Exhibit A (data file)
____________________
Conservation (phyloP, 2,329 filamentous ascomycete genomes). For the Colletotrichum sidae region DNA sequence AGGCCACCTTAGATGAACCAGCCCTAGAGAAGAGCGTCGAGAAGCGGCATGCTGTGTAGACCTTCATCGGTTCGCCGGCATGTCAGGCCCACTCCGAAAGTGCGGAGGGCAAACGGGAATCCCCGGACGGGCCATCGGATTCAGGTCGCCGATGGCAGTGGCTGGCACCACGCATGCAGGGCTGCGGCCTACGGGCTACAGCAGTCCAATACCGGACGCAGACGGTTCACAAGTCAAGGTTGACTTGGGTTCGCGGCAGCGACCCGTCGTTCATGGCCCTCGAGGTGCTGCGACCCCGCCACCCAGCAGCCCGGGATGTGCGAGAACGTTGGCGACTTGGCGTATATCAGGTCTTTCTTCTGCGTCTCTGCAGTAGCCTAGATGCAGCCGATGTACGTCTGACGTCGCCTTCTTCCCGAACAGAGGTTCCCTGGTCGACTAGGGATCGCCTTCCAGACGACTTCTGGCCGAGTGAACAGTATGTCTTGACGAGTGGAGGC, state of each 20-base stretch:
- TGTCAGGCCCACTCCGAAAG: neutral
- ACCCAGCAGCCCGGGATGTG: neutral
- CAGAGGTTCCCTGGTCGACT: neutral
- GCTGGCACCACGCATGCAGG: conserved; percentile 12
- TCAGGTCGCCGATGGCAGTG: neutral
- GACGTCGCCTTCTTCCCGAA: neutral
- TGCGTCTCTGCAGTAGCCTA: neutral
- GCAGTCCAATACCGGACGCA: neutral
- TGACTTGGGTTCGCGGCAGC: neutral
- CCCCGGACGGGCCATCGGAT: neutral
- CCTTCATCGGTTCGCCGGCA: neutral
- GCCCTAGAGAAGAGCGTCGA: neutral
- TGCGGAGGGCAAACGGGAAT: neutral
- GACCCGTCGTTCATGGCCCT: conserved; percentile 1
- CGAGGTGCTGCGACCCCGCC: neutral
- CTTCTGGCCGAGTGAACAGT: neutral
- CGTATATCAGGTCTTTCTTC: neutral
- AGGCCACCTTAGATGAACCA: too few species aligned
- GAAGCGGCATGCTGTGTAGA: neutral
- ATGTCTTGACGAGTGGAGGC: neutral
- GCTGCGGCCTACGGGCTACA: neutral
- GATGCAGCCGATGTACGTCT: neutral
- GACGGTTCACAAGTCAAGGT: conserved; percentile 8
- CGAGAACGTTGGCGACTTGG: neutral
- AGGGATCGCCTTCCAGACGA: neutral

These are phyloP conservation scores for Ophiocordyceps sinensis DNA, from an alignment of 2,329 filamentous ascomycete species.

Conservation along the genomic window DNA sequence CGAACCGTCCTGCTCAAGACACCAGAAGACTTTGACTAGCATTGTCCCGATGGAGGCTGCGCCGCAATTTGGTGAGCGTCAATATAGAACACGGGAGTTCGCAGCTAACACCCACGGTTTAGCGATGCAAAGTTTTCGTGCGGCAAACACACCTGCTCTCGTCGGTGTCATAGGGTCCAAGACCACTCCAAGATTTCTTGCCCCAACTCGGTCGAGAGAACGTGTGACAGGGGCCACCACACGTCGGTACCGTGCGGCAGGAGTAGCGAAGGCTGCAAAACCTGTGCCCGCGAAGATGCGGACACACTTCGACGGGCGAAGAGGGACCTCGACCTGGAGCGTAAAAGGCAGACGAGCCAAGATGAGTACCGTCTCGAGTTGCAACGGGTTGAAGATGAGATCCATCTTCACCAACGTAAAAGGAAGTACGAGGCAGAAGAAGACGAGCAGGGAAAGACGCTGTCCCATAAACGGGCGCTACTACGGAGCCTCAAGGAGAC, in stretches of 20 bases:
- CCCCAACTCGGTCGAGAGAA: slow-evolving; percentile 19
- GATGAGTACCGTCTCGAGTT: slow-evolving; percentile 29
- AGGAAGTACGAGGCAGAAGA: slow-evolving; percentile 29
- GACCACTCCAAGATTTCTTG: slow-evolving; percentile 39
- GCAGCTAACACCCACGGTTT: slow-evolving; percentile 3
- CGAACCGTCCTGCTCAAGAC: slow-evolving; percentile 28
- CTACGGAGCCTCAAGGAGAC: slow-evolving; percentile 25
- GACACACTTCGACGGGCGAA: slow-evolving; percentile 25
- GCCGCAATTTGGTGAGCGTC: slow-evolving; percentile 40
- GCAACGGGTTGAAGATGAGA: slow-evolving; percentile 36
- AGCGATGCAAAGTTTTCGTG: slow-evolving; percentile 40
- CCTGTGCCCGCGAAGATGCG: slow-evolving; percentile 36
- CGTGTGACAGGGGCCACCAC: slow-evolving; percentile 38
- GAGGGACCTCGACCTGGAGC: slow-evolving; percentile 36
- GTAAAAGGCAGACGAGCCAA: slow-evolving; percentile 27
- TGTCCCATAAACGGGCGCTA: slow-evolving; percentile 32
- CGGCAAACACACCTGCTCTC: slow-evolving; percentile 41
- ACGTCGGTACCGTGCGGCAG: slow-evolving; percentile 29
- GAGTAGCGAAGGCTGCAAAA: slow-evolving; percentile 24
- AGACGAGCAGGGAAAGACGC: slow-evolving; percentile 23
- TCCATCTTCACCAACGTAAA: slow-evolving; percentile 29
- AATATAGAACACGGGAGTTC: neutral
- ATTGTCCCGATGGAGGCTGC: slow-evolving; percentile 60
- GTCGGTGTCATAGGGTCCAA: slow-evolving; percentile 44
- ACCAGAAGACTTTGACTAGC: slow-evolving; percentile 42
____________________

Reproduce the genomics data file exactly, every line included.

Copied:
Conservation (phyloP, 2,329 filamentous ascomycete genomes). For the Colletotrichum sidae region DNA sequence AGGCCACCTTAGATGAACCAGCCCTAGAGAAGAGCGTCGAGAAGCGGCATGCTGTGTAGACCTTCATCGGTTCGCCGGCATGTCAGGCCCACTCCGAAAGTGCGGAGGGCAAACGGGAATCCCCGGACGGGCCATCGGATTCAGGTCGCCGATGGCAGTGGCTGGCACCACGCATGCAGGGCTGCGGCCTACGGGCTACAGCAGTCCAATACCGGACGCAGACGGTTCACAAGTCAAGGTTGACTTGGGTTCGCGGCAGCGACCCGTCGTTCATGGCCCTCGAGGTGCTGCGACCCCGCCACCCAGCAGCCCGGGATGTGCGAGAACGTTGGCGACTTGGCGTATATCAGGTCTTTCTTCTGCGTCTCTGCAGTAGCCTAGATGCAGCCGATGTACGTCTGACGTCGCCTTCTTCCCGAACAGAGGTTCCCTGGTCGACTAGGGATCGCCTTCCAGACGACTTCTGGCCGAGTGAACAGTATGTCTTGACGAGTGGAGGC, state of each 20-base stretch:
- TGTCAGGCCCACTCCGAAAG: neutral
- ACCCAGCAGCCCGGGATGTG: neutral
- CAGAGGTTCCCTGGTCGACT: neutral
- GCTGGCACCACGCATGCAGG: conserved; percentile 12
- TCAGGTCGCCGATGGCAGTG: neutral
- GACGTCGCCTTCTTCCCGAA: neutral
- TGCGTCTCTGCAGTAGCCTA: neutral
- GCAGTCCAATACCGGACGCA: neutral
- TGACTTGGGTTCGCGGCAGC: neutral
- CCCCGGACGGGCCATCGGAT: neutral
- CCTTCATCGGTTCGCCGGCA: neutral
- GCCCTAGAGAAGAGCGTCGA: neutral
- TGCGGAGGGCAAACGGGAAT: neutral
- GACCCGTCGTTCATGGCCCT: conserved; percentile 1
- CGAGGTGCTGCGACCCCGCC: neutral
- CTTCTGGCCGAGTGAACAGT: neutral
- CGTATATCAGGTCTTTCTTC: neutral
- AGGCCACCTTAGATGAACCA: too few species aligned
- GAAGCGGCATGCTGTGTAGA: neutral
- ATGTCTTGACGAGTGGAGGC: neutral
- GCTGCGGCCTACGGGCTACA: neutral
- GATGCAGCCGATGTACGTCT: neutral
- GACGGTTCACAAGTCAAGGT: conserved; percentile 8
- CGAGAACGTTGGCGACTTGG: neutral
- AGGGATCGCCTTCCAGACGA: neutral

These are phyloP conservation scores for Ophiocordyceps sinensis DNA, from an alignment of 2,329 filamentous ascomycete species.

Conservation along the genomic window DNA sequence CGAACCGTCCTGCTCAAGACACCAGAAGACTTTGACTAGCATTGTCCCGATGGAGGCTGCGCCGCAATTTGGTGAGCGTCAATATAGAACACGGGAGTTCGCAGCTAACACCCACGGTTTAGCGATGCAAAGTTTTCGTGCGGCAAACACACCTGCTCTCGTCGGTGTCATAGGGTCCAAGACCACTCCAAGATTTCTTGCCCCAACTCGGTCGAGAGAACGTGTGACAGGGGCCACCACACGTCGGTACCGTGCGGCAGGAGTAGCGAAGGCTGCAAAACCTGTGCCCGCGAAGATGCGGACACACTTCGACGGGCGAAGAGGGACCTCGACCTGGAGCGTAAAAGGCAGACGAGCCAAGATGAGTACCGTCTCGAGTTGCAACGGGTTGAAGATGAGATCCATCTTCACCAACGTAAAAGGAAGTACGAGGCAGAAGAAGACGAGCAGGGAAAGACGCTGTCCCATAAACGGGCGCTACTACGGAGCCTCAAGGAGAC, in stretches of 20 bases:
- CCCCAACTCGGTCGAGAGAA: slow-evolving; percentile 19
- GATGAGTACCGTCTCGAGTT: slow-evolving; percentile 29
- AGGAAGTACGAGGCAGAAGA: slow-evolving; percentile 29
- GACCACTCCAAGATTTCTTG: slow-evolving; percentile 39
- GCAGCTAACACCCACGGTTT: slow-evolving; percentile 3
- CGAACCGTCCTGCTCAAGAC: slow-evolving; percentile 28
- CTACGGAGCCTCAAGGAGAC: slow-evolving; percentile 25
- GACACACTTCGACGGGCGAA: slow-evolving; percentile 25
- GCCGCAATTTGGTGAGCGTC: slow-evolving; percentile 40
- GCAACGGGTTGAAGATGAGA: slow-evolving; percentile 36
- AGCGATGCAAAGTTTTCGTG: slow-evolving; percentile 40
- CCTGTGCCCGCGAAGATGCG: slow-evolving; percentile 36
- CGTGTGACAGGGGCCACCAC: slow-evolving; percentile 38
- GAGGGACCTCGACCTGGAGC: slow-evolving; percentile 36
- GTAAAAGGCAGACGAGCCAA: slow-evolving; percentile 27
- TGTCCCATAAACGGGCGCTA: slow-evolving; percentile 32
- CGGCAAACACACCTGCTCTC: slow-evolving; percentile 41
- ACGTCGGTACCGTGCGGCAG: slow-evolving; percentile 29
- GAGTAGCGAAGGCTGCAAAA: slow-evolving; percentile 24
- AGACGAGCAGGGAAAGACGC: slow-evolving; percentile 23
- TCCATCTTCACCAACGTAAA: slow-evolving; percentile 29
- AATATAGAACACGGGAGTTC: neutral
- ATTGTCCCGATGGAGGCTGC: slow-evolving; percentile 60
- GTCGGTGTCATAGGGTCCAA: slow-evolving; percentile 44
- ACCAGAAGACTTTGACTAGC: slow-evolving; percentile 42